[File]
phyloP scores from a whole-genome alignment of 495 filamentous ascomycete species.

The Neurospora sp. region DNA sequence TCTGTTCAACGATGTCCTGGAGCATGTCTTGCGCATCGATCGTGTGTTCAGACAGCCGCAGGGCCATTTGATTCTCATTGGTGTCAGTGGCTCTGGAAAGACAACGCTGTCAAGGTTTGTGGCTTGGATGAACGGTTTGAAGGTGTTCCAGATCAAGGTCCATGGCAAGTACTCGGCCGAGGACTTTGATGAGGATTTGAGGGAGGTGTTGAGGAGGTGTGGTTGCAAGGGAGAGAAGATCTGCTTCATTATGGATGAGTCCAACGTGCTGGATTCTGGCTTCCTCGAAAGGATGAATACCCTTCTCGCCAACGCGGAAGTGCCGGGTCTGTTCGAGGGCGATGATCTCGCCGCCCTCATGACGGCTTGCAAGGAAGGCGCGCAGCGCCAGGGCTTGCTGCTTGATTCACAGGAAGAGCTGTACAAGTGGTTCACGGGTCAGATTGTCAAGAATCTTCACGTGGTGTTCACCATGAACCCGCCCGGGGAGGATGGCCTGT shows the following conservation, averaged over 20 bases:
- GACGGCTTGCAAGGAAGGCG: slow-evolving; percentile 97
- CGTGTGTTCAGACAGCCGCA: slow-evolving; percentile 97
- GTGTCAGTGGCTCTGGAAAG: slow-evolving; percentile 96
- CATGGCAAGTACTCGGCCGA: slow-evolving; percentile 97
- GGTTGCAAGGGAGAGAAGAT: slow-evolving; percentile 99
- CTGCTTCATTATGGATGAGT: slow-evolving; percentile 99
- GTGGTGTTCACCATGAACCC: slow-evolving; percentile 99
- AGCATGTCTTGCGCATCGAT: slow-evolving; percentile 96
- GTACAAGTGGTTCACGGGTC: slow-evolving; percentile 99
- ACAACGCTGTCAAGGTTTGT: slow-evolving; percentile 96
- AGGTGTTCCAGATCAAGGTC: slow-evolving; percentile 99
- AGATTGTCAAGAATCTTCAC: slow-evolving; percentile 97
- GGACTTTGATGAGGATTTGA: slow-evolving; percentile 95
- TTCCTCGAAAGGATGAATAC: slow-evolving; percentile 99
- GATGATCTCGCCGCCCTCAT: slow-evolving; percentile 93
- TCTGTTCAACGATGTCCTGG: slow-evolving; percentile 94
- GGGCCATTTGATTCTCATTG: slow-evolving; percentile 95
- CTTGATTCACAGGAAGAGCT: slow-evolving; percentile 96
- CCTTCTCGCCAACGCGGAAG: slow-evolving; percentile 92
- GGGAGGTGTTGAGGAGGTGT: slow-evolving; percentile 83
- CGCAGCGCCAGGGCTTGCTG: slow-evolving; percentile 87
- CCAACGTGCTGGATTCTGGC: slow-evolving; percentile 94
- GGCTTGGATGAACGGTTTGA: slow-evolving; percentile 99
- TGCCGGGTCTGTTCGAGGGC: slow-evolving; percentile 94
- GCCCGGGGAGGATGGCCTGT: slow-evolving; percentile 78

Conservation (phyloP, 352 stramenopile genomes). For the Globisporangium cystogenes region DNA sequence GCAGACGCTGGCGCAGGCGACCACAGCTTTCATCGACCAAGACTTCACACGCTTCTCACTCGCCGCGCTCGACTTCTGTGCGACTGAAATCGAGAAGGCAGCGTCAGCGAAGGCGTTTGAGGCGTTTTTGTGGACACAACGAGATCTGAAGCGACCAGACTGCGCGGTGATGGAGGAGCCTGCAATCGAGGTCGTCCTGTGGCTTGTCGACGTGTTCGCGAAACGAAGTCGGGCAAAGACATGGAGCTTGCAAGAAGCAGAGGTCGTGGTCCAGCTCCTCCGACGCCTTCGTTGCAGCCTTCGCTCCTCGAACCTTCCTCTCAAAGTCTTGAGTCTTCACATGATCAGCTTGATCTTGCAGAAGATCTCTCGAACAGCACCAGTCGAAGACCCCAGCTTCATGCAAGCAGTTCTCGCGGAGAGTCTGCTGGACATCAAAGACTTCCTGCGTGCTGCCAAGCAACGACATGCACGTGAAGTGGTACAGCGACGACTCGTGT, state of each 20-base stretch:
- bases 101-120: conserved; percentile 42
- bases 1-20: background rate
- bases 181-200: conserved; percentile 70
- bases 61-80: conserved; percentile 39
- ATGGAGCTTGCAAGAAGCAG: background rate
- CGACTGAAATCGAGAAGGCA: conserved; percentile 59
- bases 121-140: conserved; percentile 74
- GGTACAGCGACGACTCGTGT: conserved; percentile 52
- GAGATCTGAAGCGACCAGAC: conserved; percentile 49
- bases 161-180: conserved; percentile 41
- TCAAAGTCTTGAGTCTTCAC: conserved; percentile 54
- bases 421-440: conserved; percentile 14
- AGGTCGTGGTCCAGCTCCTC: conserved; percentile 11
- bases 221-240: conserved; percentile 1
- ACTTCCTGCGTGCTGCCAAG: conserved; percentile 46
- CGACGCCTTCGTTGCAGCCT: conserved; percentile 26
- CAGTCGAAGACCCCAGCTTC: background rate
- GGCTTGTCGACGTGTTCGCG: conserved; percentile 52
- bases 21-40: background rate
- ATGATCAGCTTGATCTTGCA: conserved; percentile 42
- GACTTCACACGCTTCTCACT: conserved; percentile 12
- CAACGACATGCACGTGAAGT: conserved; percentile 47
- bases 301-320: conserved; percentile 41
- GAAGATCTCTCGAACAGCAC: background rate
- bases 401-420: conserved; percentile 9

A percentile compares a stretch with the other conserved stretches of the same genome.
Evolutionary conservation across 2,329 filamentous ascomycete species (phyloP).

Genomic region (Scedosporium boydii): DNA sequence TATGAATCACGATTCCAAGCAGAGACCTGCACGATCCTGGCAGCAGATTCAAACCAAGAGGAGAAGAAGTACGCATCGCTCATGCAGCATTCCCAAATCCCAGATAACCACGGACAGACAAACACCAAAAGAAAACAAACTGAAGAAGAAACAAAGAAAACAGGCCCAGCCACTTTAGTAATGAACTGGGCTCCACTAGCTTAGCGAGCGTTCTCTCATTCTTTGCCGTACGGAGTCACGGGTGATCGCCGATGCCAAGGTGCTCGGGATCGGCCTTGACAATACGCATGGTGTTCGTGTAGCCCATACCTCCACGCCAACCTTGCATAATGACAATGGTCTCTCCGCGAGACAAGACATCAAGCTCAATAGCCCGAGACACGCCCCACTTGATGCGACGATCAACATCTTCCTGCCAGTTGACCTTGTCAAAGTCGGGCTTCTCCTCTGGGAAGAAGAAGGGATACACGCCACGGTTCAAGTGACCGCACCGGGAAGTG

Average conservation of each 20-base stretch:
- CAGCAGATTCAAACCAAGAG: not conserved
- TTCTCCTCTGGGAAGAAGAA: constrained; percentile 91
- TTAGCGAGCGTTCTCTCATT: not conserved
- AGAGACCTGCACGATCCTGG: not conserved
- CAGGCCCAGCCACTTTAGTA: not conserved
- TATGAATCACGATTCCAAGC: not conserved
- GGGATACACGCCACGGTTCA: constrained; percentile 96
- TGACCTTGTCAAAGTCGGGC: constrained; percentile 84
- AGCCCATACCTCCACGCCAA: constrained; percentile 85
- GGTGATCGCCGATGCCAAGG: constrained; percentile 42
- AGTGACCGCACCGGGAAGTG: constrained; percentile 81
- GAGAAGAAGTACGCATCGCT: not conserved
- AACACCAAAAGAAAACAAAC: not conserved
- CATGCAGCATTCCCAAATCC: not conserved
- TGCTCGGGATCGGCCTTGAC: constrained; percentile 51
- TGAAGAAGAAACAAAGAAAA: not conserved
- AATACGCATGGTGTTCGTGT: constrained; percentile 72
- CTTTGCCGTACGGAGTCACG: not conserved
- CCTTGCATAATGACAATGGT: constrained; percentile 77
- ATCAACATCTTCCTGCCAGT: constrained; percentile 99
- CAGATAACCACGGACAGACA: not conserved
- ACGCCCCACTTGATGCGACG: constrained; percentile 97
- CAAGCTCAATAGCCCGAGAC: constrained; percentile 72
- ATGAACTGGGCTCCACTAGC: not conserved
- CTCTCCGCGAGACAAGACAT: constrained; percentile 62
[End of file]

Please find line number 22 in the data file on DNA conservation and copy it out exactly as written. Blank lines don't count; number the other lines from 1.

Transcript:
- GGGAGGTGTTGAGGAGGTGT: slow-evolving; percentile 83